Want something simpler? Try GameSalad... for free!
This is my personal program of choice and the one I use to make my games. Firstly, its free to use for as long as you want. My first game was made and published entirely using the free version, which has since become available for PC also (though I must stress, to submit iPhone games to Apple, you absolutely must do it via a Mac. There's no other way).
Secondly, it requires absolutely no knowledge of coding. Instead, you simply drag and drop artwork onto resizable rectangles and then add pre-made (but editable) behaviours onto them, based on simple logic. For example, if your character gets shot by a bullet: When Actor A overlaps or collides with Actor B, change attribute Health to Health-1. In other words, when a bullet hits your character, make him lose a hit point. If you can understand that, you can understand GameSalad.
Or buy GameSalad Pro for loads of extras
I took the plunge a week prior to writing this article and bought a year's license for GameSalad Pro. You get a lot of benefits with that - not least the ability to integrate Game Center into iPhone Apps, add in Twitter integration, post scores to online leaderboards and remove all the start-up ads from your free version-published games.
But that's just iOS games. The Pro membership also allows you to publish your games to Android devices, opening up another massive market sector. Both platforms also get the ability to include in-app purchases as well as various in-app advertising if you want to sign up with an ad provider to make money from free games. It's comprehensive stuff and improving all the time. Find out more at gamesalad.com.
Want advanced 2D? Try GameMaker: Studio
GameMaker is the reason games like Gunpoint exist. Designed to be accessible to novices yet powerful enough to provide a viable development tool for professionals, GameMaker: Studio features several tiers of paid-license (including a free trial version) and the ability to publish games to most modern formats, including iOS, Android, PC and Windows 8 Phone.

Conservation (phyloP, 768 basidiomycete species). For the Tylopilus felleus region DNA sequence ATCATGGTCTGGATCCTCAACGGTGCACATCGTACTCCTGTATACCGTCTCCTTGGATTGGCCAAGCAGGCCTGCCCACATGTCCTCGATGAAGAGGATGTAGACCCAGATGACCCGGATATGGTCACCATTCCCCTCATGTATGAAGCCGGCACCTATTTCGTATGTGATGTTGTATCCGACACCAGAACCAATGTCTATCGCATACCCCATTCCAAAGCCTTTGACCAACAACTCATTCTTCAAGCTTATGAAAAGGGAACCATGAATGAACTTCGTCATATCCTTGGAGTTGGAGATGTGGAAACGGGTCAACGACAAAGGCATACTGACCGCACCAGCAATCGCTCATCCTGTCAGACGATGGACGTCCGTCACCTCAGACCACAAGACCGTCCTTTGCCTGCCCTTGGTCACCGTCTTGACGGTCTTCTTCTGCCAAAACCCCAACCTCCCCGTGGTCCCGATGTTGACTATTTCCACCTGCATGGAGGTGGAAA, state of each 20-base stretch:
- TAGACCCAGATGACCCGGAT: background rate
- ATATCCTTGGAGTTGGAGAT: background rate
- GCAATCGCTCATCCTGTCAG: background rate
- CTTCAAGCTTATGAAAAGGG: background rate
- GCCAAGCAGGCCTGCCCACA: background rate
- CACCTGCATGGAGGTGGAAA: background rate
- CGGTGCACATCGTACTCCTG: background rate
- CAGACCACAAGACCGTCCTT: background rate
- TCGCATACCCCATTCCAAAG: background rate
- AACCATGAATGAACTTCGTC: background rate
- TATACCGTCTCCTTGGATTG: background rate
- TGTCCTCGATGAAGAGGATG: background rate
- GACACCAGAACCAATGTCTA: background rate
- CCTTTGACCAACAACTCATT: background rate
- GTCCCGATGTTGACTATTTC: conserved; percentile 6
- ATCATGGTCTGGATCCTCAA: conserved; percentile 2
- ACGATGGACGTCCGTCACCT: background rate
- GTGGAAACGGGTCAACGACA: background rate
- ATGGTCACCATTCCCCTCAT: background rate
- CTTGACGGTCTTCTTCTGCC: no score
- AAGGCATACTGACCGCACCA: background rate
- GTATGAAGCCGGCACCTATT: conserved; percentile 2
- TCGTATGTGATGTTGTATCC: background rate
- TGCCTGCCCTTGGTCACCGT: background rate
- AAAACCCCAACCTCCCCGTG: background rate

Its a strong platform for 2D game creation and has begun to support limited 3D elements, which can be expanded further by installing bolt-ons. However, while the lower tiers offer an impressive array of creation options, the cost of publishing to various platforms is much higher than most hobbies would allow. Check out the list of packages to see them. At least the free version will let you know if youre onto something good without the risk of losing a lot of money. Click here to see a demonstration of the program in action as a developer talks you through the creation of an Angry Birds clone (you might need to turn up your speakers a bit).
Chosen? Now it's time to make a rough prototype
Before you make all the artwork for your game, you need to know if its actually going to work. Remember, even Mario 64 started off life as a prototype where you controlled Mario and had to catch a bunny. So make a rough version of your game. Use a square or a cube for your character, draw a stick man in MS Paint anything you like as long as it lets you test your games rules.